Mr. Altman says companies that come out of Y-Combinator are prepared for anything. “One of the things we urge Y-Combinator companies to do is to have profitability in grasp” he says. “If you need to get profitable before your A round of money, you ought to be able to do that.”
Whether or not companies that can make money when consumers are feeling confident can continue to make money when they are queasy about spending is a separate issue. And here’s where Mr. Altman’s optimism really comes in.
He allows that “there is too much capital available right now, and there are too many startups. It’s a little crazy right now.” But he also says that “I believe in the future, and to be a good investor you have to believe in the future.”
Thus, the 10,000 applications that Y-Combinator received for its last class of startups, in the summer of 2014, represent for Mr. Altman not the cresting of a great wave of entrepreneurial hype, but the logical result of Y-Combinator’s ability to concentrate power and influence in the valley through its alumni network, in which companies that graduate are made available to advise new recruits.
Also fueling record interest in Y-Combinator and other startup incubators is the increasingly global nature of tech. Forty percent of this year’s Y-Combinator applicant pool came from outside the U.S., says Mr. Altman.
A recent report by London-based venture-capital firm Atomico found that the number of billion-dollar companies formed outside Silicon Valley is growing at a faster rate than the number formed within it. More than ever, entrepreneurs are coming to the valley to learn its ways, then returning to their respective countries and creating their own startup ecosystems, says Mr. Altman.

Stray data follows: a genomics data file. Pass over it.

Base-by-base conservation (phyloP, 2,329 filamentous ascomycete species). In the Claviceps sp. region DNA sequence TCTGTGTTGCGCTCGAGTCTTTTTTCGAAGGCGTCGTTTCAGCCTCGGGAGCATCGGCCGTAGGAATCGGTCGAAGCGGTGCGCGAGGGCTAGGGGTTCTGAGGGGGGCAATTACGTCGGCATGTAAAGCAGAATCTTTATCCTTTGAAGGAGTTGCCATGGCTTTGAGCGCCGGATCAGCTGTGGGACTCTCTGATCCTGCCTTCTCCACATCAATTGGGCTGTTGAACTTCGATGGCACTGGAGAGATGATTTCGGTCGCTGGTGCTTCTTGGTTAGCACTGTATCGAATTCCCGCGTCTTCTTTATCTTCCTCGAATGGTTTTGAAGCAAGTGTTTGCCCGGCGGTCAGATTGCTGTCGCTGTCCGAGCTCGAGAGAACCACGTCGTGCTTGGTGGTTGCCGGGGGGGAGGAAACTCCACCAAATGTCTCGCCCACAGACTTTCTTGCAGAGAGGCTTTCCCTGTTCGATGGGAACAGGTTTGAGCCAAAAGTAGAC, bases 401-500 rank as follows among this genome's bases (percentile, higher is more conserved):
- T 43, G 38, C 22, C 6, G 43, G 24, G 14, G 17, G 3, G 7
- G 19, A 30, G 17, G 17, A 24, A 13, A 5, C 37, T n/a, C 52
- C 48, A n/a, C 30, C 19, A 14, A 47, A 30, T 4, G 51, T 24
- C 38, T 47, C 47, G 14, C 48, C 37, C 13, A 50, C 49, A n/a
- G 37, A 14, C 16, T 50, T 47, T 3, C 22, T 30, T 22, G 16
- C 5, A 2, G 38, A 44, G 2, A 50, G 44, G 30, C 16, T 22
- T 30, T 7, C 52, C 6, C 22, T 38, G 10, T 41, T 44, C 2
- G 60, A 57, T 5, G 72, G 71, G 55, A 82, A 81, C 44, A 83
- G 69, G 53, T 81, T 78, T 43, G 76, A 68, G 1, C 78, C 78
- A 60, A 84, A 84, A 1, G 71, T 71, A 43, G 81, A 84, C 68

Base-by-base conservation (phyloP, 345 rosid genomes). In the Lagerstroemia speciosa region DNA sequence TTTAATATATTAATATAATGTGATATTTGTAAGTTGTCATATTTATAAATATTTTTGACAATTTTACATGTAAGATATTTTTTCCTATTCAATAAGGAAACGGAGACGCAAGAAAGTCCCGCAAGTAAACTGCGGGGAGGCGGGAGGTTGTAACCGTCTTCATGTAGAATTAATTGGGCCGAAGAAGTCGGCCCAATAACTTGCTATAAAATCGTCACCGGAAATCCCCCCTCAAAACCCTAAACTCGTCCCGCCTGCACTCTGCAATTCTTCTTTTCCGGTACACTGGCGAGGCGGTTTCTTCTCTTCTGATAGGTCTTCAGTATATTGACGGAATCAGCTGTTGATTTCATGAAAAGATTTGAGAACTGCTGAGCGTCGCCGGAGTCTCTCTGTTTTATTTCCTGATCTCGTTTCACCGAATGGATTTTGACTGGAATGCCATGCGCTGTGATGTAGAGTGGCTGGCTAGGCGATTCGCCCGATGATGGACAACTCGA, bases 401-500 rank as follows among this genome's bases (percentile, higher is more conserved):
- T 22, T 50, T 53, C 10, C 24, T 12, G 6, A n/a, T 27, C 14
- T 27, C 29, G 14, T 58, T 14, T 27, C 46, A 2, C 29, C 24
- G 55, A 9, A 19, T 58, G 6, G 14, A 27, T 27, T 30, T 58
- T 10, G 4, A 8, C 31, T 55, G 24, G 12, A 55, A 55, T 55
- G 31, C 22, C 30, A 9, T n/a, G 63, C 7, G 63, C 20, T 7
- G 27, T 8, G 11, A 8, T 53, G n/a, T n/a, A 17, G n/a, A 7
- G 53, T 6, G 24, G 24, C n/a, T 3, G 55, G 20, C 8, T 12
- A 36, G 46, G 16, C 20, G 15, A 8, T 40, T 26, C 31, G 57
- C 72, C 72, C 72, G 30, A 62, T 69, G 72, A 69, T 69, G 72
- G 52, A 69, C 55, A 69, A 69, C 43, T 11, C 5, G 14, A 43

All of this is good for tech. But is it good for those investing in tech, many of whom are propping up the valuations of big public companies whose taste for pricey acquisitions is fueling record acquisition prices?
This is where I, as a card-carrying member of Generation X, must part ways with Mr. Altman.
Economists say I’m a member of the first generation since the Depression to do worse than its parents. I graduated into the abysmal job market that followed the last tech bubble, and I survived the downturn that vaporized my own tiny startup in 2009.
The nature of capitalist Darwinism is that markets crash and companies die. It’s a necessary thinning of the herd, and it frees up resources for the fittest companies: engineers, office space, attention, everything that is scarce in our age of cheap capital.
The process is good for tech, and it’s good for some kinds of investors—those with foresight or just luck. But does it mean there isn’t a reckoning coming, even if it’s different than the last one?
Even someone who lacks the muscle memory for coping with economic free fall wouldn’t say that. Of today’s startups signing 10-year leases on lavish offices, piling on employee perks and generally spending like it’s 1999, Mr. Altman says, “If you are dependent on raising money, you will die.”
—Follow Christopher Mims on Twitter @Mims; write to him at firstname.lastname@example.org.